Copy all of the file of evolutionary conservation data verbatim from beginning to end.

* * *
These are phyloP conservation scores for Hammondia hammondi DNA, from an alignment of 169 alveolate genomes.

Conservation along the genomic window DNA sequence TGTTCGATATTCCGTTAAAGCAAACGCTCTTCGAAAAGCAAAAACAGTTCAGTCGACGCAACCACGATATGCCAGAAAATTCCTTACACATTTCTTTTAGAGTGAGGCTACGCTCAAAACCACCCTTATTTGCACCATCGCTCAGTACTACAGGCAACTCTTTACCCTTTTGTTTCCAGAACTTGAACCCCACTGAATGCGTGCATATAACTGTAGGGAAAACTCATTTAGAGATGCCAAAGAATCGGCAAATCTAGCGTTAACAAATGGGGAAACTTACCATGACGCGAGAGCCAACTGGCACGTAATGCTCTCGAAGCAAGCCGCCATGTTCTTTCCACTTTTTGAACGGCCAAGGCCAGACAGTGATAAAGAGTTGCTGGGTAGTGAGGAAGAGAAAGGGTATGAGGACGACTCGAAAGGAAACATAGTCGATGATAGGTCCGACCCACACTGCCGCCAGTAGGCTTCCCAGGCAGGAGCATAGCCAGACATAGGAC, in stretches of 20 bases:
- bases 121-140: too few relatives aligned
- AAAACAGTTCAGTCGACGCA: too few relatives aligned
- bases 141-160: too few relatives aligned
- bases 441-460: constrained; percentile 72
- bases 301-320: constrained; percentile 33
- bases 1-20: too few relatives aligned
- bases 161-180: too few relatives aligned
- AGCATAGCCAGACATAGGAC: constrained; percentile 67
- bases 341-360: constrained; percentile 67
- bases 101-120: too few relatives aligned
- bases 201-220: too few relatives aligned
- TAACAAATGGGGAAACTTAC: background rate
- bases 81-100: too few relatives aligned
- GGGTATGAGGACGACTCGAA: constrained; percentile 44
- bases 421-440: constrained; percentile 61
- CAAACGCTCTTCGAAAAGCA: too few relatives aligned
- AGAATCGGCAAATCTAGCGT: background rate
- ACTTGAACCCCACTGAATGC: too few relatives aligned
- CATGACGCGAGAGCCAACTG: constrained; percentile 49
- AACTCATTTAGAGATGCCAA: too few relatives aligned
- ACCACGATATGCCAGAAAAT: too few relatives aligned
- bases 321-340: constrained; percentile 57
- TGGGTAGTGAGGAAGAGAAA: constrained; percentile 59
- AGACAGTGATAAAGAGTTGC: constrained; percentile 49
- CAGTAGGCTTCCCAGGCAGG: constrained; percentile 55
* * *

These are phyloP conservation scores for Hammondia hammondi DNA, from an alignment of 169 alveolate genomes.

Conservation along the genomic window DNA sequence TGTTCGATATTCCGTTAAAGCAAACGCTCTTCGAAAAGCAAAAACAGTTCAGTCGACGCAACCACGATATGCCAGAAAATTCCTTACACATTTCTTTTAGAGTGAGGCTACGCTCAAAACCACCCTTATTTGCACCATCGCTCAGTACTACAGGCAACTCTTTACCCTTTTGTTTCCAGAACTTGAACCCCACTGAATGCGTGCATATAACTGTAGGGAAAACTCATTTAGAGATGCCAAAGAATCGGCAAATCTAGCGTTAACAAATGGGGAAACTTACCATGACGCGAGAGCCAACTGGCACGTAATGCTCTCGAAGCAAGCCGCCATGTTCTTTCCACTTTTTGAACGGCCAAGGCCAGACAGTGATAAAGAGTTGCTGGGTAGTGAGGAAGAGAAAGGGTATGAGGACGACTCGAAAGGAAACATAGTCGATGATAGGTCCGACCCACACTGCCGCCAGTAGGCTTCCCAGGCAGGAGCATAGCCAGACATAGGAC, in stretches of 20 bases:
- bases 121-140: too few relatives aligned
- AAAACAGTTCAGTCGACGCA: too few relatives aligned
- bases 141-160: too few relatives aligned
- bases 441-460: constrained; percentile 72
- bases 301-320: constrained; percentile 33
- bases 1-20: too few relatives aligned
- bases 161-180: too few relatives aligned
- AGCATAGCCAGACATAGGAC: constrained; percentile 67
- bases 341-360: constrained; percentile 67
- bases 101-120: too few relatives aligned
- bases 201-220: too few relatives aligned
- TAACAAATGGGGAAACTTAC: background rate
- bases 81-100: too few relatives aligned
- GGGTATGAGGACGACTCGAA: constrained; percentile 44
- bases 421-440: constrained; percentile 61
- CAAACGCTCTTCGAAAAGCA: too few relatives aligned
- AGAATCGGCAAATCTAGCGT: background rate
- ACTTGAACCCCACTGAATGC: too few relatives aligned
- CATGACGCGAGAGCCAACTG: constrained; percentile 49
- AACTCATTTAGAGATGCCAA: too few relatives aligned
- ACCACGATATGCCAGAAAAT: too few relatives aligned
- bases 321-340: constrained; percentile 57
- TGGGTAGTGAGGAAGAGAAA: constrained; percentile 59
- AGACAGTGATAAAGAGTTGC: constrained; percentile 49
- CAGTAGGCTTCCCAGGCAGG: constrained; percentile 55